There is no definition how many valid digits a value may have, or what's their upper limit. While the standard defines a default value of Zero for a left out parameter, it doesn't always apply, as these examples conveniently display. Where Cursor-Up assumes 1 as default, if no value is given, Cursor-Positioning assumes 0;0 as default (*4). Similarly, upper limits are defined by each command and terminal depending on their capabilities (and how intelligent or lazy the programming was done).

*1 - Well, since the late 70s at least that is.

*2 - And based around the command sequences defined for the popular DEC VT-52 of 1975.

*3 - Or CSI (Control Sequence Indicator), X'9B' - that's ESC set with high bit set. A trick to reduce overhead after 8 bit lines became standard. Not that it meant a lot with the verbose encoding anyway.

*4 - It is simply a left over from ANSI-encoding being an extension of the VT52 command set - here ESC+ A moved the cursor up one line, so for compatibility it had to do the same in the later standard.

  • @manassehkatz Right. The question does not only include/refer to ANSI, but also asks for maximum. Isn't it? And due that nature, providing a single answer showing one example without limits will fulfil the request, doesn't it? Beside, you're of course right, that certain terminals had their individual limits, no matter if ANSI of custom
    – Raffzahn
    Commented Feb 4, 2019 at 16:59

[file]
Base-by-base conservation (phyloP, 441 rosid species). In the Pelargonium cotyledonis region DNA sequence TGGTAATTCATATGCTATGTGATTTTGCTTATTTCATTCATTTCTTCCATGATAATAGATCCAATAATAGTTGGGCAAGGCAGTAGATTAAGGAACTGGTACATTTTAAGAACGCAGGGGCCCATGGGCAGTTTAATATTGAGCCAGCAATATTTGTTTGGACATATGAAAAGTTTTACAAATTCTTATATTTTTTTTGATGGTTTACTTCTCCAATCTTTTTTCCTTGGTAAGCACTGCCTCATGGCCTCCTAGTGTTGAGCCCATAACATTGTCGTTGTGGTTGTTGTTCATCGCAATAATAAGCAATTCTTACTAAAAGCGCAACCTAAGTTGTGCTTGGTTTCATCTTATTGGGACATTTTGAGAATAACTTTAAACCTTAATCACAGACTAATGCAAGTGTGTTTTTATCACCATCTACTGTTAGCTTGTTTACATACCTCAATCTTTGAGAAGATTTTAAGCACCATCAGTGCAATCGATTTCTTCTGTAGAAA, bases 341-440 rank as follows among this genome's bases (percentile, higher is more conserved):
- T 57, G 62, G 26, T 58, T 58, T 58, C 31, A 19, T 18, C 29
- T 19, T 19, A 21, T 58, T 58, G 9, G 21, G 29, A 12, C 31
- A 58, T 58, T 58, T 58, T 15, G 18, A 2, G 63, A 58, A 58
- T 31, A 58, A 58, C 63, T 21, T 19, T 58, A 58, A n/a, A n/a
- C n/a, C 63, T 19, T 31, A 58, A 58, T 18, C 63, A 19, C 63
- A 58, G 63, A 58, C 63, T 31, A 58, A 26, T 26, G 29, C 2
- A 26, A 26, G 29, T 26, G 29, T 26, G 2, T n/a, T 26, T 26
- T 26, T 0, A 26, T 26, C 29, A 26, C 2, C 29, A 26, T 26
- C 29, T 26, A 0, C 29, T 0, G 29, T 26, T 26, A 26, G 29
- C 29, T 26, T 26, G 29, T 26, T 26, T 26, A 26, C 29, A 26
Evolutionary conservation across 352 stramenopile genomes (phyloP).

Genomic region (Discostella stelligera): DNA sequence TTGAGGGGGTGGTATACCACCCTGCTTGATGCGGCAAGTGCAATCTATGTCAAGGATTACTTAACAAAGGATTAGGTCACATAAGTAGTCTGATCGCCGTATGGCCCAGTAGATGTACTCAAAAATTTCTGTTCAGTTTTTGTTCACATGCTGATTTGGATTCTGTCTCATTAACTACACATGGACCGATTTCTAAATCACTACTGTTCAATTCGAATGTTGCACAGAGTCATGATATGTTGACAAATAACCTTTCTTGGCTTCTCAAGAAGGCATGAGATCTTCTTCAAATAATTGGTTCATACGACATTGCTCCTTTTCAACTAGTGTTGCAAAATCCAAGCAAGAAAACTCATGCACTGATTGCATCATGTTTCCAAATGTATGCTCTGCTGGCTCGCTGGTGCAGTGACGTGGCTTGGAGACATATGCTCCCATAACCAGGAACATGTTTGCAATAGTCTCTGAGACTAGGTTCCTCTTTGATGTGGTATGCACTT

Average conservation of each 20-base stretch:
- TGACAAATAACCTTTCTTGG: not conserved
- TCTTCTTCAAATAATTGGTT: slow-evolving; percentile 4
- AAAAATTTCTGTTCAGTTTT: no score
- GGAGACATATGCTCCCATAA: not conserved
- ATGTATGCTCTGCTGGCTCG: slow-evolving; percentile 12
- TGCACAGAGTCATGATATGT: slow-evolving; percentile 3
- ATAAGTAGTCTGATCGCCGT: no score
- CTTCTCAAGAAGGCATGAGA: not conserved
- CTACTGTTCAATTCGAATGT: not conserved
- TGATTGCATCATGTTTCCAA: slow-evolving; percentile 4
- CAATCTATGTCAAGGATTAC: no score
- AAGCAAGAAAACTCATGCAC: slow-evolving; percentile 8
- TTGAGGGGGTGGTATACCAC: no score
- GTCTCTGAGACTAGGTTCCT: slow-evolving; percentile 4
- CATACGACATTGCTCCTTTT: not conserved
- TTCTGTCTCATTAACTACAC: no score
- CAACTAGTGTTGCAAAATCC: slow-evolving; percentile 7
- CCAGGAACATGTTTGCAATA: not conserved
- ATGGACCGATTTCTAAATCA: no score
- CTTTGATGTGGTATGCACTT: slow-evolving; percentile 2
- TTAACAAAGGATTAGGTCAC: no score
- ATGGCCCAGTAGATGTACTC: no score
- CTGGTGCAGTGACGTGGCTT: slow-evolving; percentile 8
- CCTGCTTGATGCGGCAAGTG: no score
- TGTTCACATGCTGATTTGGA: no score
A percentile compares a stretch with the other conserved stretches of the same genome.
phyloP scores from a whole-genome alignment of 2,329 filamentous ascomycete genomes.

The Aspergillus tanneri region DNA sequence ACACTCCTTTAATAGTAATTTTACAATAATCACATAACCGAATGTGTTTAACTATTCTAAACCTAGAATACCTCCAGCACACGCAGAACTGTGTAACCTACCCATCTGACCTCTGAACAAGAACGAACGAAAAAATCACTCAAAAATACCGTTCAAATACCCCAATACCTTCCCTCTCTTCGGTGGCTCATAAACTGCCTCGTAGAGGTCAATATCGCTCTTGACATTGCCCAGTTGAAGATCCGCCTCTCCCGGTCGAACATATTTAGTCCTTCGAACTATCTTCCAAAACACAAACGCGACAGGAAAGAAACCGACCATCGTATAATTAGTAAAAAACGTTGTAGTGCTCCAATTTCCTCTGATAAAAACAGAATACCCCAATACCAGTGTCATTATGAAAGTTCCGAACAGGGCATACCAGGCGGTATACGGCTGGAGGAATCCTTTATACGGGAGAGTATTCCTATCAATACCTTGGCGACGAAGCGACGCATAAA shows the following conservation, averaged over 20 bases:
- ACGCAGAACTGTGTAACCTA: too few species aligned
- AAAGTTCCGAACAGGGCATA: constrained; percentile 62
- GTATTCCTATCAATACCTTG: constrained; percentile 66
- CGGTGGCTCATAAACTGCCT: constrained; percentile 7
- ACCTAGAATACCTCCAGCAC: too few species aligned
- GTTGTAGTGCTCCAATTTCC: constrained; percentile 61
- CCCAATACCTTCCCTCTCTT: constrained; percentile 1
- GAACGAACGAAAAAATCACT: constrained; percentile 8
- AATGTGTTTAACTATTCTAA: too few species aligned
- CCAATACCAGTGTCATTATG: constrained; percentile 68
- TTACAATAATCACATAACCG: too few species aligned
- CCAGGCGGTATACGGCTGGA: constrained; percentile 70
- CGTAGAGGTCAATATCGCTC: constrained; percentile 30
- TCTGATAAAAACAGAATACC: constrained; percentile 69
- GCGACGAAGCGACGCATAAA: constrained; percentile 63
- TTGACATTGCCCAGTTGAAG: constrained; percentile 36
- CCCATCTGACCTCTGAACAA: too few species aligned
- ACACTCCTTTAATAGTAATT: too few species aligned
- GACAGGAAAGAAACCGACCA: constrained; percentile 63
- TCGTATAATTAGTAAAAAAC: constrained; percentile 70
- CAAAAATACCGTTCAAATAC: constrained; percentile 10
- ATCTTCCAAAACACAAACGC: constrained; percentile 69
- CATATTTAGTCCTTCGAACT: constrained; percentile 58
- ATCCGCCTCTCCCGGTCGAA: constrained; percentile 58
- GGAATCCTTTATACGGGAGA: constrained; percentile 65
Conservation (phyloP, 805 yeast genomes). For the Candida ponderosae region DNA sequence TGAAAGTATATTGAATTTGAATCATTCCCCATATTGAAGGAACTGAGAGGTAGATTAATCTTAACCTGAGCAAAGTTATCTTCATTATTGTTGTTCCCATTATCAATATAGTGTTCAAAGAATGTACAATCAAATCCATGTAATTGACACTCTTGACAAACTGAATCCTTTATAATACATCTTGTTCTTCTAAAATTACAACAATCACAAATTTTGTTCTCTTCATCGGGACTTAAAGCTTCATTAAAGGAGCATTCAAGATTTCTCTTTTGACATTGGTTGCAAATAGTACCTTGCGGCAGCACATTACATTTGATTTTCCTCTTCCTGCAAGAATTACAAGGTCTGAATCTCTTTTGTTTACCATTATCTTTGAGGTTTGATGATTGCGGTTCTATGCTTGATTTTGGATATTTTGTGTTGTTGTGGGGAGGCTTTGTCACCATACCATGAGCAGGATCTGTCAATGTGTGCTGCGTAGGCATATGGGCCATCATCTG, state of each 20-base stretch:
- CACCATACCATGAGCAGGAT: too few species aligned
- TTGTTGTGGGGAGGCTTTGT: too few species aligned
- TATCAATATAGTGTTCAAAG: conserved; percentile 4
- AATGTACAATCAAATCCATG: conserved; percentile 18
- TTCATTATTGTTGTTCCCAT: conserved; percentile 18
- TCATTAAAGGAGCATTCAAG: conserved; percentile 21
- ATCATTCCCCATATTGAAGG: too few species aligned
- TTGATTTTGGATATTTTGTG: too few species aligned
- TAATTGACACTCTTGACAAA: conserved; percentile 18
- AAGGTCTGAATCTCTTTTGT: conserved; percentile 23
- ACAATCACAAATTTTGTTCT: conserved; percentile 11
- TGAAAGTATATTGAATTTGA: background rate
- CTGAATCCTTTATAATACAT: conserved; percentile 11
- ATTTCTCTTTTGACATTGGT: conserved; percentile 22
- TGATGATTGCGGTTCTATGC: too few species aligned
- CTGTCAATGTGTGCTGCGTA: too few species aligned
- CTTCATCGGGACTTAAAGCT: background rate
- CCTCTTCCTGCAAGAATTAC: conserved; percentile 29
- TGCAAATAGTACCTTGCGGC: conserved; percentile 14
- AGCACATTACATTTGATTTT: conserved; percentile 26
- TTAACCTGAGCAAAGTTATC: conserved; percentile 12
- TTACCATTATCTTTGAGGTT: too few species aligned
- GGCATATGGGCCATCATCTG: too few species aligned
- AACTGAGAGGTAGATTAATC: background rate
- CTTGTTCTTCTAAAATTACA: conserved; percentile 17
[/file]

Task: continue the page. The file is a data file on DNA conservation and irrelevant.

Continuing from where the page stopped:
• @manassehkatz Ok. sounds good to me. gimme a sec.
    – Raffzahn
    Commented Feb 4, 2019 at 17:03
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    I don't know what the crossover date was, but understood by next to all terminals build after ~1978 doesn't sound right to me. I would consider 1986 (intro. of Wyse 60) a plausible crossover date as the WY-60 included ANSI emulation (along with many others). But the Wyse 50, which was extremely popular for several years, and was introduced in 1983, did not include ANSI emulation (it had a handful of emulations, most, like Televideo) very similar to ADM3A, etc. and not at all like ANSI). Commented Feb 4, 2019 at 17:30
  • @manassehkatz Well, I guess that's the 'next to all' part as different manufacturers, especially such with a wide customer base of their own, tried for some time to continue on their lock-in strategy. Other large manufacturer switched already as early as 1979/80. Wise may be a good example to mark 1986 as the point where even the last gave in to use standard sequences.